In real world terms, this number is reasonable. While you can get really good yields out of high quality iron ore (say, a 3:1 ratio), copper ore would be more like a 100:1 ratio. So the refinery to make that iron ingot will be significantly larger than the machine shop that shapes it into rivets and panels if you want said machine shop to operate non-stop at 100% capacity.
In gameplay terms, there are a couple of goals. First, to discourage the whole 'pokemon' base approach where you just include one of each module (and expect it to work with 100% efficiency). Second, to give a valid reason why you would want to shuffle around shipments of refined materials vs ores.
That being said, we've always had the issue of folks picking lousy spots to mine on, then getting upset when they have to drill spam. Active harvesting sorts some of this, but prospecting remains the best approach. But even with that, I can see a yield change from 25:1 to 5:1 being a reasonable tweak.
Let's run through some examples (and science!).
First... the current system.
A refinery, fully tuned for mineral processing and with a level 5 engineer, would take in 0.114375 minerals per second.
On my save, I found a mineral deposit of just over 9% (not enourmous, but pretty respectable). Using a drill completely tuned for mineral extraction and with a level 5 engineer on board, it was able to pull enough minerals to oversaturate the refinery with ease (0.180735 per second)
So let's extrapolate this out.
Assume I have a smallish industrial base with reasonable output levels. I have a level 5 engineer, two refineries and two drills. Based on the numbers above, I can conservatively expect to kick out 0.2 tons of harvested materials per second from the drills, which translates to 0.008 of refined materials per second.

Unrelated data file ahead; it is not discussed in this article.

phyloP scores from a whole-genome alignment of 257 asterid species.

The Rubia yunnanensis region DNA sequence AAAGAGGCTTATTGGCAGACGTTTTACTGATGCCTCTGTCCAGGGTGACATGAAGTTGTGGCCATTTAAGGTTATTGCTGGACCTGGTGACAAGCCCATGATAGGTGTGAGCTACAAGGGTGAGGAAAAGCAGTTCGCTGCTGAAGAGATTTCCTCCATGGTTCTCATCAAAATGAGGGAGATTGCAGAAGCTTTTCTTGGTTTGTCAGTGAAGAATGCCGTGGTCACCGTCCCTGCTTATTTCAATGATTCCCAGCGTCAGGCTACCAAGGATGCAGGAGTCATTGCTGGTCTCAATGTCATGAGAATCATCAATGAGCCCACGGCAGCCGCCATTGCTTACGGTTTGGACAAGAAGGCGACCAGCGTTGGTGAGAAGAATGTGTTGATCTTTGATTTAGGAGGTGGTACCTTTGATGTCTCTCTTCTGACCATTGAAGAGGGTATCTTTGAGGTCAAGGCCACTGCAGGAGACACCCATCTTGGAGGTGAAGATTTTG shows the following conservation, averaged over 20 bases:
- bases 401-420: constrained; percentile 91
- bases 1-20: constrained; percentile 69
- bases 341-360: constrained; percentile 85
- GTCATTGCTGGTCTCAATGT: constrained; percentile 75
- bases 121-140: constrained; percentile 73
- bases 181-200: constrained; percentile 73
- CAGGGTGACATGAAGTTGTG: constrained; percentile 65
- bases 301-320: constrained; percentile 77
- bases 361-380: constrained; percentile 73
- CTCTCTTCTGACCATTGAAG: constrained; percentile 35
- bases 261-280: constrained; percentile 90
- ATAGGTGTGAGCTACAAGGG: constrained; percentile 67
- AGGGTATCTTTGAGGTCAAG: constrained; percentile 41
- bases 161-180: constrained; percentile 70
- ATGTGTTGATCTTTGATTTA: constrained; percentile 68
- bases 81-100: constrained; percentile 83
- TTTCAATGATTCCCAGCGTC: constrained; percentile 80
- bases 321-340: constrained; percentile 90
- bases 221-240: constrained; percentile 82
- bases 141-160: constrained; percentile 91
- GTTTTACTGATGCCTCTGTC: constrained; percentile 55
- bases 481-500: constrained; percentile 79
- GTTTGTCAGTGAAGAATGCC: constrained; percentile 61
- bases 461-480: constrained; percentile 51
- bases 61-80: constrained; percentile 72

At that low of a volume, I can get away with a single workshop (it can handle up to 0.028 per second).
That lets me crank out a ton of material kits every 34 hours.
Now, let us scale things up a bit (and optimize).
Unless we're on lousy deposits, I can feed a single refinery with a single drill. Worst case I need two. So let's go with five refineries total to match the 2/1/2 ratio of inputs for MaterialKits.
That gives me an effective rate of 0.571875 per second in raw materials, or 0.022875 in refined materials (and material kits!) or, 1 ton of material kits in 12 hours. And still in the range of using the workshop.
So if we extrapolate this out and assume that drills are not the bottleneck (i.e. their function is more about base selection and actually prospecting...) and we assume dedicated refinery/drill pairs per resource, then I should be able to kick out about 15 tons per kerbal month. For perspective, that's the earth equivalent of extracting and refining all of the materials to build a Toyota Camry in a week.
Probably the most I'd go is a 500% boost (i.e. move yield from 4% to 20%). If we did that, then we go from 15 tons per Kerbal Month to 75 tons per month (or to extrapolate our real-world example, we're mining and kicking out Camrys almost every day...)
The only downside is that I will need to deploy more workshops/fabricators but I expect folks can live with that ￼
TL;DR: Balance reasons and tweaks above. Refineries get a boost. Now onto other stuff!